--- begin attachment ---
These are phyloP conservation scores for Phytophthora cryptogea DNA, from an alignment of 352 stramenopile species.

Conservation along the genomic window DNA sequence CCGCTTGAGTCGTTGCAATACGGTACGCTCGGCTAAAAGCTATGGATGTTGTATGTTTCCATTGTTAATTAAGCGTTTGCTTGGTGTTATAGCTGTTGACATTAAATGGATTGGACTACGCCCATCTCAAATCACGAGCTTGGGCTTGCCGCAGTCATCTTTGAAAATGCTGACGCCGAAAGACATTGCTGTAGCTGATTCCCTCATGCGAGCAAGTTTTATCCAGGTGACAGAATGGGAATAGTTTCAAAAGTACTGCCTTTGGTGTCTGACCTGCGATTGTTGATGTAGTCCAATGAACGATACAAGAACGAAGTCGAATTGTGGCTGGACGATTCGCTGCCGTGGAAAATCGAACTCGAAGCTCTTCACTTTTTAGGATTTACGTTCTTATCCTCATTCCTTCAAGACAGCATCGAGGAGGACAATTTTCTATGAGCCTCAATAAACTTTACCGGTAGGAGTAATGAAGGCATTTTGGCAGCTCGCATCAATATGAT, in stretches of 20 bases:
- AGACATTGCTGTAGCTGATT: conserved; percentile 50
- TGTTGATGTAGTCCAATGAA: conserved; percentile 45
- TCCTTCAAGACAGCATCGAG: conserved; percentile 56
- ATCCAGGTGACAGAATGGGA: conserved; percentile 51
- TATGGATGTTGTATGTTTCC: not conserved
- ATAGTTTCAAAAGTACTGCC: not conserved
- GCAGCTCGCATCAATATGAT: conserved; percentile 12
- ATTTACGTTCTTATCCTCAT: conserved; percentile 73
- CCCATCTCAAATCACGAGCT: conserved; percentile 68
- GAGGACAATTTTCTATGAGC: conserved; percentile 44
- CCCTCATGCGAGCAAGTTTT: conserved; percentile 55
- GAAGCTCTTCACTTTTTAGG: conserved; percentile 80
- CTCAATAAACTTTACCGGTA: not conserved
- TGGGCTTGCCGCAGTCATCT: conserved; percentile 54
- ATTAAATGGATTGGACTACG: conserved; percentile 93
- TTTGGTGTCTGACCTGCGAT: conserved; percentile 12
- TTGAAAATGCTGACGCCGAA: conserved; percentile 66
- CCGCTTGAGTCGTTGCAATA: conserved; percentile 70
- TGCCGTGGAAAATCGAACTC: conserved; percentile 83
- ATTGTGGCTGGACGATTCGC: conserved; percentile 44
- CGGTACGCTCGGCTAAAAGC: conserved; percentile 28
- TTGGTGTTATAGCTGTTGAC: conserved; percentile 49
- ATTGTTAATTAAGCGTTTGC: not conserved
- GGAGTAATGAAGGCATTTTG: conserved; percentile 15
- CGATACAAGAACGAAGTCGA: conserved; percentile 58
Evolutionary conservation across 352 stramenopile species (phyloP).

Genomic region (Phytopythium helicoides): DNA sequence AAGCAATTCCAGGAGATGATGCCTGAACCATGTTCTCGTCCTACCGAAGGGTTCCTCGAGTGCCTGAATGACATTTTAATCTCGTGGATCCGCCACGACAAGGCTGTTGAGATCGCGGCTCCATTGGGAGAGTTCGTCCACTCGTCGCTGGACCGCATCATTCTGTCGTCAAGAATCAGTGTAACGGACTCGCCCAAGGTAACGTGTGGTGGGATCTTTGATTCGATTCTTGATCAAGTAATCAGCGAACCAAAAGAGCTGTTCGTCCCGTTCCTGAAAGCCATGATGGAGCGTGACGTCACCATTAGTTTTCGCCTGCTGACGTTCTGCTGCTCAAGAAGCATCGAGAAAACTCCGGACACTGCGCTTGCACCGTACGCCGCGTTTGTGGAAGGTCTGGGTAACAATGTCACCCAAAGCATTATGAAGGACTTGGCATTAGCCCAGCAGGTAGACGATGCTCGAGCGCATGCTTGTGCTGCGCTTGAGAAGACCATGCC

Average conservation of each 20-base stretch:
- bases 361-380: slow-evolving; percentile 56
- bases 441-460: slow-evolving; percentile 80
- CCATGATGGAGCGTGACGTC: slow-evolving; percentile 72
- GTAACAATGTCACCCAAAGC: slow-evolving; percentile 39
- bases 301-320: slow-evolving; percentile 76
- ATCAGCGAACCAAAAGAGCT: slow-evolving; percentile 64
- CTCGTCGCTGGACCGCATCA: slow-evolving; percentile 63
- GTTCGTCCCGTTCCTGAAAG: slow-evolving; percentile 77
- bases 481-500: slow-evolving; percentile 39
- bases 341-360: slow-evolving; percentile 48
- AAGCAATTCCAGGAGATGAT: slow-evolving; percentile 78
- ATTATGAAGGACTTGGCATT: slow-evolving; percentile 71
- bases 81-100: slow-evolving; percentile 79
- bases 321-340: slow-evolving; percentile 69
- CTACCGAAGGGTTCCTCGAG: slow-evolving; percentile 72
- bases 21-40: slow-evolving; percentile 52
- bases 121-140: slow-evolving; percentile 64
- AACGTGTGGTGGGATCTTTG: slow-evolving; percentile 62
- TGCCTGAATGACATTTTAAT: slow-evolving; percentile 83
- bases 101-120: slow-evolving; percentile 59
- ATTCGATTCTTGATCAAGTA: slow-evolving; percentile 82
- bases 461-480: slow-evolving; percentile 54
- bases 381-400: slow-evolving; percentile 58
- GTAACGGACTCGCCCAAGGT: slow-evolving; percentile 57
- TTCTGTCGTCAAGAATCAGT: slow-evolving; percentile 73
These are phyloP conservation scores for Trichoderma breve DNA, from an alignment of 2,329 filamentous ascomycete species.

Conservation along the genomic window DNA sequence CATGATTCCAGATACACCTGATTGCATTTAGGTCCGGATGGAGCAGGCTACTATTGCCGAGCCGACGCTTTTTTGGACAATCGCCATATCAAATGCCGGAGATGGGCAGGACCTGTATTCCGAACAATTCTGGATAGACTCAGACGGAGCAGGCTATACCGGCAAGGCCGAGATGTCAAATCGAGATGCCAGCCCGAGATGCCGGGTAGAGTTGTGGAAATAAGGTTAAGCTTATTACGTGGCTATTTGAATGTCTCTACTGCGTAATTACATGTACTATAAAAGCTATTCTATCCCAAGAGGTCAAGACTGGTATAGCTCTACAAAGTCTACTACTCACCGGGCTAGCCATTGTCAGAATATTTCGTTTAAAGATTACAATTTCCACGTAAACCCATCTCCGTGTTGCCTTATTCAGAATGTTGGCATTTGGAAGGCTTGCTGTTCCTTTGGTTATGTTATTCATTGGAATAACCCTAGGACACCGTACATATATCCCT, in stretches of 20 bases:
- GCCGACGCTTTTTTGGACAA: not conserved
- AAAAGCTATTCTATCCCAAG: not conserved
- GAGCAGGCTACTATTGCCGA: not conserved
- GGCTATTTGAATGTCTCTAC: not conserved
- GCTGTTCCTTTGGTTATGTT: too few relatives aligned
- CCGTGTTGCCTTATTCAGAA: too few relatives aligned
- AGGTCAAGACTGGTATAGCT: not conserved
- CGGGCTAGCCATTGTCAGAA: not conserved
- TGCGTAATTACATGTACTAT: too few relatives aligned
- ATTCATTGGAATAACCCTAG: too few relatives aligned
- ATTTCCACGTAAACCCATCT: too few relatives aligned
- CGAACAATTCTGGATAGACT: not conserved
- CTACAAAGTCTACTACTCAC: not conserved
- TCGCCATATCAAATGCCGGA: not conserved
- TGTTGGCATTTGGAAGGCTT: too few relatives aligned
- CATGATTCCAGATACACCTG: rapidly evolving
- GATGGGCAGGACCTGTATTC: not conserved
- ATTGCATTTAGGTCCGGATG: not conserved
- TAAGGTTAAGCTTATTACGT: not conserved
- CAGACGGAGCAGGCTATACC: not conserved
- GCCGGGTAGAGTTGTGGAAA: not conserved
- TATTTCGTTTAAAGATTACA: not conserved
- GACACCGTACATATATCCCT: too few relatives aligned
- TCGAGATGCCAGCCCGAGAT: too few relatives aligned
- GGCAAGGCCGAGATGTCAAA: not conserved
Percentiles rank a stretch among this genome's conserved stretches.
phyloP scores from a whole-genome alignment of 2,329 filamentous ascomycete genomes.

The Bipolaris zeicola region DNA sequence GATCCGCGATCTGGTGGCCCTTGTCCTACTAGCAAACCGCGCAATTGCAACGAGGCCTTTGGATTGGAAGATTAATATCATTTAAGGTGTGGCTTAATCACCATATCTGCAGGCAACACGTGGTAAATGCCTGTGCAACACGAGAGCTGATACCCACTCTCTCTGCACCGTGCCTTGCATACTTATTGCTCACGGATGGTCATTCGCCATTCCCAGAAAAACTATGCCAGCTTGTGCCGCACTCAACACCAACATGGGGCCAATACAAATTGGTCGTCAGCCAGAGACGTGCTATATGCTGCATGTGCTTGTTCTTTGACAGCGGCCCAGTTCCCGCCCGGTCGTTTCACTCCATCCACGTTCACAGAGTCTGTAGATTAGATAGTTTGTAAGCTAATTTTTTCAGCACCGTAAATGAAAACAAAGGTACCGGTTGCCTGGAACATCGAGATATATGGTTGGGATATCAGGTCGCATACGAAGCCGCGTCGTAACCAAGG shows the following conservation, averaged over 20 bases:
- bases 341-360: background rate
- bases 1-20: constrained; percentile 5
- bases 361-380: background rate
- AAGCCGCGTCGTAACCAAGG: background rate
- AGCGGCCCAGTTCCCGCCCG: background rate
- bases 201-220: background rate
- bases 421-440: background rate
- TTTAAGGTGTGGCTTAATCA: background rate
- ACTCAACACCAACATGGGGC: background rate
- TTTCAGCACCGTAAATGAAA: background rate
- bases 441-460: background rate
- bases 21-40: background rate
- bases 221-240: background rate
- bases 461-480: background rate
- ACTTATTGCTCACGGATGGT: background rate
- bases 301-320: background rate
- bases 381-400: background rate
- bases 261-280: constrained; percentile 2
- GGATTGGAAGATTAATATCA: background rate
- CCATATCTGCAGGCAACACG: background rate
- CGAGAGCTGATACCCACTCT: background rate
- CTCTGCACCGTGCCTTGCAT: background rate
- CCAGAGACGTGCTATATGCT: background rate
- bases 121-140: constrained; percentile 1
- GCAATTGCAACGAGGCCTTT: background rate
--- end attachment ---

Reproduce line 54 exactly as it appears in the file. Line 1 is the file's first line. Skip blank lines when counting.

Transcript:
- GTAACGGACTCGCCCAAGGT: slow-evolving; percentile 57